All too often, the case with new albums from ageing rock bands demonstrates solid proof of age, as well as a dramatic need to slow down, unplug the electric guitars and discard the spandex trousers of yesteryear. Especially when tying in with their titanic fortieth anniversary of existence.
Fortunately, this is far from the case with Iron Maiden’s new album, ‘The Book of Souls’, which marks the band’s sixteenth studio album. Clocking in at 92 minutes-long, with just 11 tracks, this is also the debut double-album to join Iron Maiden’s extensive back-catalogue. Not forgetting the fact that this is the only record to feature two songs credited solely to frontman Bruce Dickinson, having recently undergone treatment to remove a cancerous tumour from his throat – thus explaining the gap between the release of the band’s former album; 2010’s ‘The Final Frontier’.
Exceeding expectations that have been knocked by some of Maiden’s ageing contemporaries in recent years, the album is certainly the outfit’s finest since 2000’s ‘Brave New World’. In fairness, we have heard the duelling solos, galloping Guitar riffs and Dickinson’s operatic Rock vocals all before, in that sense there’s nothing particularly new in form of style (but that’s no bad omen). Upon ‘The Book of Souls’ the band do, however, sound tighter than ever, offering a raw atmosphere that makes the album sound as though it was almost written in order to be played live. The album does also offer one real surprise: the record’s finale – an eighteen minute epic written by Dickinson that features the frontman’s Pianist skills, for the very first time, as well as marking as the band’s longest track to date (beating ‘Rime of the Ancient Mariner’ from 1984’s ‘Powerslave’).
Elsewhere, an ominous introduction (‘If Eternity Should Fail’) reminds the listener of Dickinson’s dramatic vocals, following the five-year recording break, soon followed by an explosive soundscape of calamitous Guitars and fierce percussion, a sound that very few bands with an average age of 59 can manage to produce and recreate in a live setting. Also showcasing Iron Maiden’s majestic return to form, ‘The Red and The Black’ features an incredible interlude that’s just one of the album’s air-guitar friendly moments, harking back to classics including ‘Phantom of the Opera’ and ‘Hallowed Be Thy Name’, unsurprising given that it’s the only cut that’s solely written by founding member Steve Harris, rather uncharacteristically for an Iron Maiden album.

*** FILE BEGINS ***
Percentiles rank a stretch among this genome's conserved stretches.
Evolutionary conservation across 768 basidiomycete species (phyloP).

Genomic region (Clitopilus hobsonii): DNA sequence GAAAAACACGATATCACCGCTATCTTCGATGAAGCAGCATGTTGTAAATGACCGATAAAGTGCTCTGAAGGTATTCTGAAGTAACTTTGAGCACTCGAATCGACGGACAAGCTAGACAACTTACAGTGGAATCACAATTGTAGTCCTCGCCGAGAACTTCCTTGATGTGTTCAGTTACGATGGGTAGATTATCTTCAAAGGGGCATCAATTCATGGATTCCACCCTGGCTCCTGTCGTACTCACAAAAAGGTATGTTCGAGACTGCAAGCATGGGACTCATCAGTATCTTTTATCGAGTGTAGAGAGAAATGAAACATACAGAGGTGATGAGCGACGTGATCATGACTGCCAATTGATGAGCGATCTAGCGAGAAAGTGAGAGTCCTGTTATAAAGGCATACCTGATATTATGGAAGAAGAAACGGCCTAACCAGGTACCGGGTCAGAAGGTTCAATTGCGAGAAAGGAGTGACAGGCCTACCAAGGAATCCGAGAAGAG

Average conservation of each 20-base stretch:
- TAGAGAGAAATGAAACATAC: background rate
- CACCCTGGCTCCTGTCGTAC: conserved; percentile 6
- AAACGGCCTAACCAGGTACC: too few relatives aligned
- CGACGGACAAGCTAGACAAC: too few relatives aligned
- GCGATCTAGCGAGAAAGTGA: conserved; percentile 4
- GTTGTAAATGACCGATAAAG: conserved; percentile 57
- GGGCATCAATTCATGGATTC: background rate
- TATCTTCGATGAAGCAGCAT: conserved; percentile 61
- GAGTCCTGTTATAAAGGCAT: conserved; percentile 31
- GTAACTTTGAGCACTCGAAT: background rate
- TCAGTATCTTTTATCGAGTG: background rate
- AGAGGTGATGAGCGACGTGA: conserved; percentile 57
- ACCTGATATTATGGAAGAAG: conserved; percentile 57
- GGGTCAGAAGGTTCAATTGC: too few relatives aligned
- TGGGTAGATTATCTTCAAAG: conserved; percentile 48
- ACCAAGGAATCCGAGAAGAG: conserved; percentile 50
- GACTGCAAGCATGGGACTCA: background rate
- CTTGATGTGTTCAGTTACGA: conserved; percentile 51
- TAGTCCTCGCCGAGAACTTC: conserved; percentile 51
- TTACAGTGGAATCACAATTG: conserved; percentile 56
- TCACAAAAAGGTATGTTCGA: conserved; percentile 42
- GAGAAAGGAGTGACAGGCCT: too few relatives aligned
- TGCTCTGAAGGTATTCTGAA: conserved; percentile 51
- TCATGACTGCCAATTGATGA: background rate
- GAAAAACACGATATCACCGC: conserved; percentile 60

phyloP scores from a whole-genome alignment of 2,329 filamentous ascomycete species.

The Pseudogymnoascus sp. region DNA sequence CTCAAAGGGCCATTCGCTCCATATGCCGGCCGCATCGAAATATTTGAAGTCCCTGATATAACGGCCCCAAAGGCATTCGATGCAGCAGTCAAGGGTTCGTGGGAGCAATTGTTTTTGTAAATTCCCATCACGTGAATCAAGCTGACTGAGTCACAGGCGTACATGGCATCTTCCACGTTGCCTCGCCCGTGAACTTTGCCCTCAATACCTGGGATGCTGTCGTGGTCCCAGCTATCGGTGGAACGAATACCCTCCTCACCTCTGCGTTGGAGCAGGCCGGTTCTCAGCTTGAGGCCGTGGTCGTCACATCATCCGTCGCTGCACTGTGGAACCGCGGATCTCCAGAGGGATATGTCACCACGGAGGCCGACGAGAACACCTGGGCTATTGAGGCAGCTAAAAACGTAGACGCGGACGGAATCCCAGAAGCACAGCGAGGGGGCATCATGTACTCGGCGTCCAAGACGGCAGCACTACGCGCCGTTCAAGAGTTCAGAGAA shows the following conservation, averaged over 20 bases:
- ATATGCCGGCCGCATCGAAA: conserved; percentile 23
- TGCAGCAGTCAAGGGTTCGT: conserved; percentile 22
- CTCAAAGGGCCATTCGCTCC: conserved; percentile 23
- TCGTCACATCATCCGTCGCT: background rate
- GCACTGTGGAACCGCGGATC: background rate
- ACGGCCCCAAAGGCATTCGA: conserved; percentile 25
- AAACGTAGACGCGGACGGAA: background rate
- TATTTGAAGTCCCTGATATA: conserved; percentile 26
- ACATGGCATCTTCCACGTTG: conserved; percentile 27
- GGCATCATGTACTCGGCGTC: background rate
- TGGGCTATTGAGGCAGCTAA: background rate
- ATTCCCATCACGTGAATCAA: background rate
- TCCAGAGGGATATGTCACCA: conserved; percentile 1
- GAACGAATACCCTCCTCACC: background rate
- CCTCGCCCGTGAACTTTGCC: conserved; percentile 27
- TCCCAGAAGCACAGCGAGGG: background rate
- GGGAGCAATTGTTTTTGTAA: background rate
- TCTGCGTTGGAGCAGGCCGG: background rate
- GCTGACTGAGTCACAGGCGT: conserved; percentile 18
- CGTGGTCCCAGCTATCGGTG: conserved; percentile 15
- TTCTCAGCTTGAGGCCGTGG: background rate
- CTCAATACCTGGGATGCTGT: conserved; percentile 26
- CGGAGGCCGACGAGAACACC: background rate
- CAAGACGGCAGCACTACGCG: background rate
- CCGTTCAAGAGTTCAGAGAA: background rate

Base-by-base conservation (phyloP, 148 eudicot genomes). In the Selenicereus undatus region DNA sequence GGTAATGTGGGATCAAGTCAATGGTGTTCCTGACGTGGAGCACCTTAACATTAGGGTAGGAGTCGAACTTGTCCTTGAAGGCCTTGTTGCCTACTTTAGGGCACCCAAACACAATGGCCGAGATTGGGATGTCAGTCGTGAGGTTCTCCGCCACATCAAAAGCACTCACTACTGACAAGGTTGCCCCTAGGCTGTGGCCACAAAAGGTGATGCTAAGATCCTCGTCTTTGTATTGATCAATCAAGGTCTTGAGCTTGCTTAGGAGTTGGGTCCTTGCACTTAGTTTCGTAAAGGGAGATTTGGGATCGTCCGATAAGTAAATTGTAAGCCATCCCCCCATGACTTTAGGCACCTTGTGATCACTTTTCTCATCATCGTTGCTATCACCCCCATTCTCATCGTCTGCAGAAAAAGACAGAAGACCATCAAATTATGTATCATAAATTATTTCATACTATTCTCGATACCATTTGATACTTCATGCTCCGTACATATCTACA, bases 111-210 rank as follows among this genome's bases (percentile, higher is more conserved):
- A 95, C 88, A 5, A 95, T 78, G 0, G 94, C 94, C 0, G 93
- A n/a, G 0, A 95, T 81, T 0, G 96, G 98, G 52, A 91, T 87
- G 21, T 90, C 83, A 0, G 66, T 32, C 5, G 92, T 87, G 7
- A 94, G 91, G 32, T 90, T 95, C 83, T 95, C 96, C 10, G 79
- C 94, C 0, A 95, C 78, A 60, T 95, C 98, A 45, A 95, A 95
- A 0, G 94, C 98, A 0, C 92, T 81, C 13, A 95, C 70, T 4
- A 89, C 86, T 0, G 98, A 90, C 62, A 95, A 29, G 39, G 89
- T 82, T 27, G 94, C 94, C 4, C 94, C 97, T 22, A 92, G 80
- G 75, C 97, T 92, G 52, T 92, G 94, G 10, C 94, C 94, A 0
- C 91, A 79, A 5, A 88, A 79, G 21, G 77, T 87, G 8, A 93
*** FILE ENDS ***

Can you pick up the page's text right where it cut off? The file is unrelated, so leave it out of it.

The album’s most memorable climax, however, comes with the album’s title-track, incorporating duelling Guitars that build throughout and sound unbelievably fresh as well as enthrallingly spectacular. Meanwhile, ‘Shadows of the Valley’ is so stooped in the band’s peak song writing formula, the intro sounds as though the track is about to burst into a re-working of classic single ‘Wasted Years.’
Although all approaching British retirement age, Iron Maiden’s ‘The Book of Souls’ is an album that provides a triumphant return, making the wait more than worthwhile, as well as reminding us that Iron Maiden are still the Britain’s strongest Metal Band. It’s already evident that ‘The Book of Souls’ will be a hit with fans, and the yet-to-be announced live show to accompany is set to be nothing short of exceptional.
Words: Jonathan Hatchman